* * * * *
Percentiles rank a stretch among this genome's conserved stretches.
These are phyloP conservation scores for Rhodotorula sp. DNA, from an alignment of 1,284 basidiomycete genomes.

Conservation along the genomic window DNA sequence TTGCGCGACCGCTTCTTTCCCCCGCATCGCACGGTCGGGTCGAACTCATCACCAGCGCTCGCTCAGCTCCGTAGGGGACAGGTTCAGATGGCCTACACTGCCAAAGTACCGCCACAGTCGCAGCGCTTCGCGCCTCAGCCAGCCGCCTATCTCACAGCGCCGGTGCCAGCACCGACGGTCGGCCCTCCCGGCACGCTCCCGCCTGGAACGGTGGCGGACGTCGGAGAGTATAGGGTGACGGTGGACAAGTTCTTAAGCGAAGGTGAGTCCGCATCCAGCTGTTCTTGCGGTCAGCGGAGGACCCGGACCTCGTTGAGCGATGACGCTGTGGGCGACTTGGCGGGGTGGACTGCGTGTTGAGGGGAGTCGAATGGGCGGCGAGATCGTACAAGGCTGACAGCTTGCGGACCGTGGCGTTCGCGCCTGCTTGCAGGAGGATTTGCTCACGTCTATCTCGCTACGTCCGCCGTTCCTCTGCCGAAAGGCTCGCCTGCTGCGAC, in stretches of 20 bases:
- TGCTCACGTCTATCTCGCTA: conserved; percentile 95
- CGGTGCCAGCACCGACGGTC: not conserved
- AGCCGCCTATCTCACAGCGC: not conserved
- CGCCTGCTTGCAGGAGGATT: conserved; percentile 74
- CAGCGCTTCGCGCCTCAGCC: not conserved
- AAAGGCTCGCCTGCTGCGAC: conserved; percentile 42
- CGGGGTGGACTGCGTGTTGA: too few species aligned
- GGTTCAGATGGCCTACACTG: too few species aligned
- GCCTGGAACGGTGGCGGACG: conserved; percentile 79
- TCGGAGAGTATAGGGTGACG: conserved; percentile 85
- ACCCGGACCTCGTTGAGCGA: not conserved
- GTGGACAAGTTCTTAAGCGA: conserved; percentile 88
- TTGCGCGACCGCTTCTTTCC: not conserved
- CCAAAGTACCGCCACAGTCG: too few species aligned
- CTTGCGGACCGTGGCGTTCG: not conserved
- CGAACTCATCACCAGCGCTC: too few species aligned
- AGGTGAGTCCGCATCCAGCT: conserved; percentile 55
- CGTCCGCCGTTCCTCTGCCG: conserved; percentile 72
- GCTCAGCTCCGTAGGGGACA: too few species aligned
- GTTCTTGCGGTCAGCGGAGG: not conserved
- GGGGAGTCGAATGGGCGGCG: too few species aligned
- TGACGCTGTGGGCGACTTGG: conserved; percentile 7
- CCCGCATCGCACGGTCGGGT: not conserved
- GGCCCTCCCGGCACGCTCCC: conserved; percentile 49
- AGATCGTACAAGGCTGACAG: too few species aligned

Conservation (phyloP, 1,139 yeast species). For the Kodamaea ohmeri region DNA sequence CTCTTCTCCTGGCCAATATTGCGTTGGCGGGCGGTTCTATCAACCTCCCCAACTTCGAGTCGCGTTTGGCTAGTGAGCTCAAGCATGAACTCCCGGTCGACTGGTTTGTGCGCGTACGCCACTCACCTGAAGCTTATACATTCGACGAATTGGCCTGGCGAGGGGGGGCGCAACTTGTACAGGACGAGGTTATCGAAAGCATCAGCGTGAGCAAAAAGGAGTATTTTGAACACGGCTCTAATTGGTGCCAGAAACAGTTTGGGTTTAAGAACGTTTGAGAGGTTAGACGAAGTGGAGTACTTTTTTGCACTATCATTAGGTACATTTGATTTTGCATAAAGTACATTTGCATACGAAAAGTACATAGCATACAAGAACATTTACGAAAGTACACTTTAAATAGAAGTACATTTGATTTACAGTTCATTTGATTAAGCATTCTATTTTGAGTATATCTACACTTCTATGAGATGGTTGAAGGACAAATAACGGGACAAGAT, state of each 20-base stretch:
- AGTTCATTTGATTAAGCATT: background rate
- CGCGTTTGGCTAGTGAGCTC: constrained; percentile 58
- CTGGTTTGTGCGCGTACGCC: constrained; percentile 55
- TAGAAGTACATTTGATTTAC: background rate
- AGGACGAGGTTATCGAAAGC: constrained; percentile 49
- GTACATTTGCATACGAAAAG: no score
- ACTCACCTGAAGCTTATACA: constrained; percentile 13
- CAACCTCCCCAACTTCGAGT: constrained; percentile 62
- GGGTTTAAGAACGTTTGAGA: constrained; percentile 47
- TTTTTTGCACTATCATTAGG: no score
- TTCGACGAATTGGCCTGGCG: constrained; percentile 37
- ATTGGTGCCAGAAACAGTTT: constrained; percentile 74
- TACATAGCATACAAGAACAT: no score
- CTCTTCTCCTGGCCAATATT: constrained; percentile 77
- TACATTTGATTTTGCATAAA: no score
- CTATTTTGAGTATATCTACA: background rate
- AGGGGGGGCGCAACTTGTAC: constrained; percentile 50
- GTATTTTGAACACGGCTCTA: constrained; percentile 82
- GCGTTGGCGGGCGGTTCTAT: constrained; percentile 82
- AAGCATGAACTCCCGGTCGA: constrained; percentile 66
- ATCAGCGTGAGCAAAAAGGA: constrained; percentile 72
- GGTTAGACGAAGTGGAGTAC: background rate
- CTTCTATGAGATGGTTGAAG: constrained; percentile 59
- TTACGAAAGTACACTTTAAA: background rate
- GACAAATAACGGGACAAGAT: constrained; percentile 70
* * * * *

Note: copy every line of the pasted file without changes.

Percentiles rank a stretch among this genome's conserved stretches.
These are phyloP conservation scores for Rhodotorula sp. DNA, from an alignment of 1,284 basidiomycete genomes.

Conservation along the genomic window DNA sequence TTGCGCGACCGCTTCTTTCCCCCGCATCGCACGGTCGGGTCGAACTCATCACCAGCGCTCGCTCAGCTCCGTAGGGGACAGGTTCAGATGGCCTACACTGCCAAAGTACCGCCACAGTCGCAGCGCTTCGCGCCTCAGCCAGCCGCCTATCTCACAGCGCCGGTGCCAGCACCGACGGTCGGCCCTCCCGGCACGCTCCCGCCTGGAACGGTGGCGGACGTCGGAGAGTATAGGGTGACGGTGGACAAGTTCTTAAGCGAAGGTGAGTCCGCATCCAGCTGTTCTTGCGGTCAGCGGAGGACCCGGACCTCGTTGAGCGATGACGCTGTGGGCGACTTGGCGGGGTGGACTGCGTGTTGAGGGGAGTCGAATGGGCGGCGAGATCGTACAAGGCTGACAGCTTGCGGACCGTGGCGTTCGCGCCTGCTTGCAGGAGGATTTGCTCACGTCTATCTCGCTACGTCCGCCGTTCCTCTGCCGAAAGGCTCGCCTGCTGCGAC, in stretches of 20 bases:
- TGCTCACGTCTATCTCGCTA: conserved; percentile 95
- CGGTGCCAGCACCGACGGTC: not conserved
- AGCCGCCTATCTCACAGCGC: not conserved
- CGCCTGCTTGCAGGAGGATT: conserved; percentile 74
- CAGCGCTTCGCGCCTCAGCC: not conserved
- AAAGGCTCGCCTGCTGCGAC: conserved; percentile 42
- CGGGGTGGACTGCGTGTTGA: too few species aligned
- GGTTCAGATGGCCTACACTG: too few species aligned
- GCCTGGAACGGTGGCGGACG: conserved; percentile 79
- TCGGAGAGTATAGGGTGACG: conserved; percentile 85
- ACCCGGACCTCGTTGAGCGA: not conserved
- GTGGACAAGTTCTTAAGCGA: conserved; percentile 88
- TTGCGCGACCGCTTCTTTCC: not conserved
- CCAAAGTACCGCCACAGTCG: too few species aligned
- CTTGCGGACCGTGGCGTTCG: not conserved
- CGAACTCATCACCAGCGCTC: too few species aligned
- AGGTGAGTCCGCATCCAGCT: conserved; percentile 55
- CGTCCGCCGTTCCTCTGCCG: conserved; percentile 72
- GCTCAGCTCCGTAGGGGACA: too few species aligned
- GTTCTTGCGGTCAGCGGAGG: not conserved
- GGGGAGTCGAATGGGCGGCG: too few species aligned
- TGACGCTGTGGGCGACTTGG: conserved; percentile 7
- CCCGCATCGCACGGTCGGGT: not conserved
- GGCCCTCCCGGCACGCTCCC: conserved; percentile 49
- AGATCGTACAAGGCTGACAG: too few species aligned

Conservation (phyloP, 1,139 yeast species). For the Kodamaea ohmeri region DNA sequence CTCTTCTCCTGGCCAATATTGCGTTGGCGGGCGGTTCTATCAACCTCCCCAACTTCGAGTCGCGTTTGGCTAGTGAGCTCAAGCATGAACTCCCGGTCGACTGGTTTGTGCGCGTACGCCACTCACCTGAAGCTTATACATTCGACGAATTGGCCTGGCGAGGGGGGGCGCAACTTGTACAGGACGAGGTTATCGAAAGCATCAGCGTGAGCAAAAAGGAGTATTTTGAACACGGCTCTAATTGGTGCCAGAAACAGTTTGGGTTTAAGAACGTTTGAGAGGTTAGACGAAGTGGAGTACTTTTTTGCACTATCATTAGGTACATTTGATTTTGCATAAAGTACATTTGCATACGAAAAGTACATAGCATACAAGAACATTTACGAAAGTACACTTTAAATAGAAGTACATTTGATTTACAGTTCATTTGATTAAGCATTCTATTTTGAGTATATCTACACTTCTATGAGATGGTTGAAGGACAAATAACGGGACAAGAT, state of each 20-base stretch:
- AGTTCATTTGATTAAGCATT: background rate
- CGCGTTTGGCTAGTGAGCTC: constrained; percentile 58
- CTGGTTTGTGCGCGTACGCC: constrained; percentile 55
- TAGAAGTACATTTGATTTAC: background rate
- AGGACGAGGTTATCGAAAGC: constrained; percentile 49
- GTACATTTGCATACGAAAAG: no score
- ACTCACCTGAAGCTTATACA: constrained; percentile 13
- CAACCTCCCCAACTTCGAGT: constrained; percentile 62
- GGGTTTAAGAACGTTTGAGA: constrained; percentile 47
- TTTTTTGCACTATCATTAGG: no score
- TTCGACGAATTGGCCTGGCG: constrained; percentile 37
- ATTGGTGCCAGAAACAGTTT: constrained; percentile 74
- TACATAGCATACAAGAACAT: no score
- CTCTTCTCCTGGCCAATATT: constrained; percentile 77
- TACATTTGATTTTGCATAAA: no score
- CTATTTTGAGTATATCTACA: background rate
- AGGGGGGGCGCAACTTGTAC: constrained; percentile 50
- GTATTTTGAACACGGCTCTA: constrained; percentile 82
- GCGTTGGCGGGCGGTTCTAT: constrained; percentile 82
- AAGCATGAACTCCCGGTCGA: constrained; percentile 66
- ATCAGCGTGAGCAAAAAGGA: constrained; percentile 72
- GGTTAGACGAAGTGGAGTAC: background rate
- CTTCTATGAGATGGTTGAAG: constrained; percentile 59
- TTACGAAAGTACACTTTAAA: background rate
- GACAAATAACGGGACAAGAT: constrained; percentile 70